We have set up an identical server (Raid 1 OS, Raid 5 Data) to our main file server in another building in our district complex(connected via fiber). Nightly, we "robocopy" the data drive on our main file server to the other one. (in case of main server crash, we can be up in minutes with at worst day-old data. Also, since most of our restore requests are for files from the previous day, dragging and dropping from the backup server is faster than restoring from backup). Just prior to this robocopy, we backup the 'backup server' to a USB hard drive, which we then send alternating disks to one of two offsite facilities (connected via T1). We used USB because every workstation in the offsite facilities has USB and it's a simple matter to call them and have them hook up if we need to restore from one of them (formerly we had to drive to get the tapes).

We back up incrementally to three alternating disks nightly average about 4 gig) and do fulls once a month to 6 disks (average 350 gig) (each disk will hold two full backups). We can thus go back a full year. Despite best efforts the data continues to increase though, so we'll likely soon be going to one disk per full backup.

We have another file server but it is reserved for static files (files needed online for reference but seldom if ever changed). These files exist on other media (CD, DVD) that are stored in a fireproof safe, so backing up is not really necessary. However we do back it up to tape occasionally (a couple times a year) and send the tapes to the same offsite locations.

We've been doing this since last October and it's worked well for us. We've had one drive go flaky (I was able to copy the data to another drive, so no data loss) and it was replaced under warranty. Restores, even across the T1, are far faster than tape for one to several hundred files because of the random access nature of disk.

Collapse -

Stupid repeats :)

by TonytheTiger In reply to Backup Criteria

We have set up an identical server (Raid 1 OS, Raid 5 Data) to our main file server in another building in our district complex(connected via fiber). Nightly, we "robocopy" the data drive on our main file server to the other one. (in case of main server crash, we can be up in minutes with at worst day-old data. Also, since most of our restore requests are for files from the previous day, dragging and dropping from the backup server is faster than restoring from backup). Just prior to this robocopy, we backup the 'backup server' to a USB hard drive, which we then send alternating disks to one of two offsite facilities (connected via T1). We used USB because every workstation in the offsite facilities has USB and it's a simple matter to call them and have them hook up if we need to restore from one of them (formerly we had to drive to get the tapes).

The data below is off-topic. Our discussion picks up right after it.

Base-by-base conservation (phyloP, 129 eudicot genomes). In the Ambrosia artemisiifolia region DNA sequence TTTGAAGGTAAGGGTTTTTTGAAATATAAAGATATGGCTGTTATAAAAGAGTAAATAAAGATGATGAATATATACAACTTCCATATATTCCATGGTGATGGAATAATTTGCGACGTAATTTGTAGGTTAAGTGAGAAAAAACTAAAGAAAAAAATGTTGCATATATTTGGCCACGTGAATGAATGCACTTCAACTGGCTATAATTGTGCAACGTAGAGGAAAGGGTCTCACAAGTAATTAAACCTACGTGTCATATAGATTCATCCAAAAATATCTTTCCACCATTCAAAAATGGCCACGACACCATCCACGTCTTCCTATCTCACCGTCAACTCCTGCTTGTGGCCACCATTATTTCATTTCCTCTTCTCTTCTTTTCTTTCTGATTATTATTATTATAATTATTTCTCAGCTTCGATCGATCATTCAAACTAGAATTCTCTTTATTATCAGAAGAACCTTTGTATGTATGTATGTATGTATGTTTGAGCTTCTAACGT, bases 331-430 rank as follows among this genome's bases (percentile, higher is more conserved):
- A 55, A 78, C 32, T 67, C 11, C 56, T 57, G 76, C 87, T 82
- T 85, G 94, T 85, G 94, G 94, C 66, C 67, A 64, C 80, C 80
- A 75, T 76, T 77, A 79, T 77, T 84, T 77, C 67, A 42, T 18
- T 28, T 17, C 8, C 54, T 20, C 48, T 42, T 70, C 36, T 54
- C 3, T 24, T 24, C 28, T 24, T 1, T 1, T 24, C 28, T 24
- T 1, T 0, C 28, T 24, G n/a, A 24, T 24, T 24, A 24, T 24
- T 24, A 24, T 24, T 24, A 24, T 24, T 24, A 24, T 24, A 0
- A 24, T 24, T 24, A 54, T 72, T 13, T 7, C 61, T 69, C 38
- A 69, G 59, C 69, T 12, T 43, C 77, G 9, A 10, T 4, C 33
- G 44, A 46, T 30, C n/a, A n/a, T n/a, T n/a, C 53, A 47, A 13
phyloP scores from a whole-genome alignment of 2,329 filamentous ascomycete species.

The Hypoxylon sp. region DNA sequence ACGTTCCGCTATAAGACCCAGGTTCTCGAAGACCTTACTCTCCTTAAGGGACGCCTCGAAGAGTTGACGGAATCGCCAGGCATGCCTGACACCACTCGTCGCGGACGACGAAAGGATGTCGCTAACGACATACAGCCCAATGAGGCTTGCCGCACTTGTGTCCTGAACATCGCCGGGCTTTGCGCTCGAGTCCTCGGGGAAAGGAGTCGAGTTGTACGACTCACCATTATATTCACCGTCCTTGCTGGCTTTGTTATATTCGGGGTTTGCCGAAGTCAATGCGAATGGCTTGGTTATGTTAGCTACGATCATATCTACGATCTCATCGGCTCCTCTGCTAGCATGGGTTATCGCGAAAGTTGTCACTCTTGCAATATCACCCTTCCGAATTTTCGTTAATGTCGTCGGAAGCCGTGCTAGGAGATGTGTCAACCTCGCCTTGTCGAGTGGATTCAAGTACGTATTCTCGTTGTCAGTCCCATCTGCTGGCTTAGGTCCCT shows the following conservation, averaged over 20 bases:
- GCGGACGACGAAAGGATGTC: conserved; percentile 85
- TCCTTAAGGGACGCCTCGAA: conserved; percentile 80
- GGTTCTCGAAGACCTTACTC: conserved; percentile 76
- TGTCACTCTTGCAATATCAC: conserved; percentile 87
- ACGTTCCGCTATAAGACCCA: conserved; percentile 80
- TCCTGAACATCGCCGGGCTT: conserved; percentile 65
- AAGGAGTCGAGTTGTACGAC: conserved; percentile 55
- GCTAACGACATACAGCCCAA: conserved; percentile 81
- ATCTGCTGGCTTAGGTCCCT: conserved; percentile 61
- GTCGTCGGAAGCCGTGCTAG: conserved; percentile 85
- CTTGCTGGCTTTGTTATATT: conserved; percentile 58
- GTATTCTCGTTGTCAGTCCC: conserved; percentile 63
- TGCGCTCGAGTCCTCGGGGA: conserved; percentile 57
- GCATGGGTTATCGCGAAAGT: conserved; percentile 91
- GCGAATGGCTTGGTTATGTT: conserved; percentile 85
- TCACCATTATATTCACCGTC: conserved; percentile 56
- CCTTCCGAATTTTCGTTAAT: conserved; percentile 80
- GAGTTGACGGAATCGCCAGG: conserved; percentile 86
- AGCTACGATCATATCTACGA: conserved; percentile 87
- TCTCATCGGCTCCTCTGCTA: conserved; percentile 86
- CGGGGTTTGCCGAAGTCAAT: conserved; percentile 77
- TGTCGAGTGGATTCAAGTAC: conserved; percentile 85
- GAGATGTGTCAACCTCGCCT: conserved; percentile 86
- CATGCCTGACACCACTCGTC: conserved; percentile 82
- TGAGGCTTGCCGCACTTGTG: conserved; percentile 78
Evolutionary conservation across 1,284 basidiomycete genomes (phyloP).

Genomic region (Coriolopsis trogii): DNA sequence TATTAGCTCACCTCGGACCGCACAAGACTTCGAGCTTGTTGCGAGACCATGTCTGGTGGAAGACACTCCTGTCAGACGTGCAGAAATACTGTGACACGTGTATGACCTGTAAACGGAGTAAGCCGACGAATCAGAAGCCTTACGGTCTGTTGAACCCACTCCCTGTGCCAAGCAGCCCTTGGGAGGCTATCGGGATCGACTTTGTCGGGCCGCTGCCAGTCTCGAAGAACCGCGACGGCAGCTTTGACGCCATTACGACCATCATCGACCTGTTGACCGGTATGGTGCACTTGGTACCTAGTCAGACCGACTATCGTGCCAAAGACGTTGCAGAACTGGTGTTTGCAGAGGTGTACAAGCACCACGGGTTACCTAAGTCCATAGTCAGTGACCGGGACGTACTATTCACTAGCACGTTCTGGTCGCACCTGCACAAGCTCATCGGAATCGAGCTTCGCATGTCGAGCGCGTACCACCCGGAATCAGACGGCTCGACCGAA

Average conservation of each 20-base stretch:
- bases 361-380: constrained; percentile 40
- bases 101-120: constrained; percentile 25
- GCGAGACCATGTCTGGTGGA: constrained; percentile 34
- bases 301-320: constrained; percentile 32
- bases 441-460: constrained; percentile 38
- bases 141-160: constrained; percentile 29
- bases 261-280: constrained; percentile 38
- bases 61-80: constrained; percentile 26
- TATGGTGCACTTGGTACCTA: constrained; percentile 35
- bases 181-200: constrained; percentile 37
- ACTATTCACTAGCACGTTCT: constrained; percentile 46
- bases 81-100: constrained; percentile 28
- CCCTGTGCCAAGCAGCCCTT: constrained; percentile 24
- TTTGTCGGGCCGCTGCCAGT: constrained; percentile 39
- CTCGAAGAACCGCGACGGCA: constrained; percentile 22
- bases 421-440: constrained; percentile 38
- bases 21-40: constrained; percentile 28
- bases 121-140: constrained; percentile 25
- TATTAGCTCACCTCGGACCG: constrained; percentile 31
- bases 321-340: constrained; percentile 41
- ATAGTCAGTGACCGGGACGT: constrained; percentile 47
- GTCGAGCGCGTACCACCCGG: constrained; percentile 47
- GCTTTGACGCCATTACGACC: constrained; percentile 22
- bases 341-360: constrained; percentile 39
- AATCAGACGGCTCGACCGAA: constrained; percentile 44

We back up incrementally to three alternating disks nightly average about 4 gig) and do fulls once a month to 6 disks (average 350 gig) (each disk will hold two full backups). We can thus go back a full year. Despite best efforts the data continues to increase though, so we'll likely soon be going to one disk per full backup. It is faster than tape to backup. We were taking about 56 hours to do a full (Data drive plus C: drives of other servers). Now it takes 21 hours.

We have another file server but it is reserved for static files (files needed online for reference but seldom if ever changed). These files exist on other media (CD, DVD) that are stored in a fireproof safe, so backing up is not really necessary. However we do back it up to tape occasionally (a couple times a year) and send the tapes to the same offsite locations.

We've been doing this since last October and it's worked well for us. We've had one drive go flaky (I was able to copy the data to another drive, so no data loss) and it was replaced under warranty. Restores, even across the T1, are far faster than tape for one to several hundred files because of the random access nature of disk (plus we save the time it takes to drive to get the tapes).

When including the cost of the tape drive, it was also less expensive.

Collapse -

What about this?

by kylegeldmaker In reply to Stupid repeats :)

Is is possible to set something like this up without having RAID. I was thinking like having a T1 connect to a remote location and dump the server data on the computer without the computer having to be a server or something like that. Maybe instead of a computer just having a network drive, would that work?